Heresy Watch

by Robert Pondiscio
February 18th, 2009

Things We Dare Not Say Dept.:  A survey of principals across Minnesota shows 97% think it is not possible for the state’s schools to meet the goals of universal proficiency set out under No Child Left Behind. The survey was released Tuesday by the St. Paul-based think tank Minnesota 2020 and the state’s principal associations.

According to the survey, 97 percent of responding principals say that the law’s main goal, to have every student proficient on math and reading tests by 2014, is unattainable. More than 70 percent of the principals say their schools spend more time and resources on test preparation in the law’s wake, and 40 percent say they have taken away class time from arts and other subjects.

Remember the recent comments from Palo Alto schools Superintendent Kevin Skelly who said educators are “deluding themselves” if they think the achievement gap can be completely closed?  The scales have fallen from his eyes. “During the past week I have thought about my comments and had a chance to discuss them with staff and parents,” Skelly said last week. “Their comments have caused me to change my thinking on this.”

When Patty Fisher of the San Jose Mercury News asked him what exactly he had changed his thinking about, Skelly took a pass.  “I want to move beyond my comments in the newspaper,” he said. ”There was a sense that I was giving up on kids and saying kids couldn’t achieve, and I could see why they took it that way.”  So does he really believe that any child — let alone every child — has “limitless” potential, Fisher wanted to know.

“The less I say at this point, the better,” says Skelly.

6 Comments »

  1. Robert,

    On a somewhat related note: earlier today I told of a Boston Globe story from 2004. The piece chronicled the achievement of one Katy Bartlett, a sophomore at Arlington High School (suburb just outside Boston – on Paul Revere’s route). Katy is a Down-Syndrome youngster who passed the MCAS graduation tests on her first attempt. She is clearly a remarkable individual and her efforts and the efforts of everyone at Arlington High are nothing short of commendable.

    MCAS critics instantly backed off their argument that the test was too difficult and that kids from the inner cities would never be able to pass it. The folks at Fair Test didn’t know whether to fish or cut bait.

    Someone should relay the story to Superintendent Skelly.

    Comment by Paul Hoss — February 18, 2009 @ 4:15 pm

  2. The Skelly case fascinates me, Paul for reasons that are almost beside the specific point he was crucified, er, criticized for. As the Minnesota case shows, almost no one believes that universal proficiency is possible, or even desirable, since the only way to achieve it is by lowering the bar to a meaningless standard. On the achievement gap, it’s become a commonplace to observe that the only way to close the gap is to raise the level of achievement at the bottom, while keeping the top in place. Try selling that to the parents of Palo Alto. So along comes Skelly, trying to make a fairly nuanced point about all this, and he’s now forced to make an apology that the paper at least makes sound as forced as Galileo recanting heliocentrism. Agree with him, disagree with him. But I fail to see how inhibiting high level educators from speaking their mind in public about important issues benefits anyone.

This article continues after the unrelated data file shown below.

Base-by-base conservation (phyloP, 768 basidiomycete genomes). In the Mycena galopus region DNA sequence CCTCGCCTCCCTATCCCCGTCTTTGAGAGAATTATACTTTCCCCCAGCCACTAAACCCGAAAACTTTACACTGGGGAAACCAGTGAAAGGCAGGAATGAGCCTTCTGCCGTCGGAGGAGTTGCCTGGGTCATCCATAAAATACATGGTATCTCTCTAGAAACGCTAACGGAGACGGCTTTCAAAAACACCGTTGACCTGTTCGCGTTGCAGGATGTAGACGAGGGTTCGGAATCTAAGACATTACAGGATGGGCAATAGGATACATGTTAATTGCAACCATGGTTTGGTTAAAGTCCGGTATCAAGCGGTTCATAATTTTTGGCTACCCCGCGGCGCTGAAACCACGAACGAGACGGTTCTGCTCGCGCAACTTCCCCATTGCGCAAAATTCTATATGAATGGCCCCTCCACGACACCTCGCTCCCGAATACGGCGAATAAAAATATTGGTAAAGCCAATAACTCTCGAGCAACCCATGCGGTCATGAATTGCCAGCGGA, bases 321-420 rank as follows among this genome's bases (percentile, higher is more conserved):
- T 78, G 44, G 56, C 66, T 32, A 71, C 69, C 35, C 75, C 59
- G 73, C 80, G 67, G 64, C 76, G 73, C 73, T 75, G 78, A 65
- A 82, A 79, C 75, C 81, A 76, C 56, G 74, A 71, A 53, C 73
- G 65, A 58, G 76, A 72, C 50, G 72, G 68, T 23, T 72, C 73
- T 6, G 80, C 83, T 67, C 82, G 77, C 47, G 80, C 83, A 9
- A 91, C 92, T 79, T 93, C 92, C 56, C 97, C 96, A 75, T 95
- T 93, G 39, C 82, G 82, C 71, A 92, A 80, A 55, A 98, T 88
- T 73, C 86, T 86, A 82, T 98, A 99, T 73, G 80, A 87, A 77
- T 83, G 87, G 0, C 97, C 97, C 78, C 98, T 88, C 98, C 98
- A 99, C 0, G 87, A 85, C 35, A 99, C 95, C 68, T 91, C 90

Comment by Robert Pondiscio — February 18, 2009 @ 4:27 pm

  3. Robert,

    I’m not sure every child has limitless potential (come on, I was in the classroom for 34 years) but at the same time I am convinced, with an honest effort, most kids can get to an eighth or ninth grade level of achievement in mathematics and English/language arts. After all, that’s the level to which state graduation tests are written. For me, anything short of that is not worthy of a high school diploma. I realize I could be construed as a bit demanding, but…

    As for Skelly’s remarks, most of these folks understand when they sign on for the job it’s 80% to 90% public relations. That being said, most also realize it’s all about the how one’s thoughts/actions are perceived by their public.

    Comment by Paul Hoss — February 18, 2009 @ 4:45 pm

  4. I don’t disagree with you, Paul, but bear in mind you just uttered a FAR more extreme poition than the one for which Skelly was beaten up.

    Comment by Robert Pondiscio — February 18, 2009 @ 4:50 pm

  5. Robert,

    I believe my position was more realistic than his, not necessarily more extreme. As well, my position clearly had a more positive connotation about what could be expected of kids. Additionally, I’m not standing in his shoes, not being interviewed by the local newspaper, and no one cares what a retired Massachusetts public school teacher thinks, especially an audience from Palo Alto, California, home of the Stanford Cardinals.

    I think he simply should have known better.

    Comment by Paul Hoss — February 18, 2009 @ 5:10 pm

  6. Saying that neither Palo Alto, nor any other school district in CA, can close the achievement gap by 2014 (or any year close to that) is not the same thing as saying that a goal of having almost all kids reach basic proficiency standards is unattainable.

    Comment by Rachel — February 19, 2009 @ 2:42 pm

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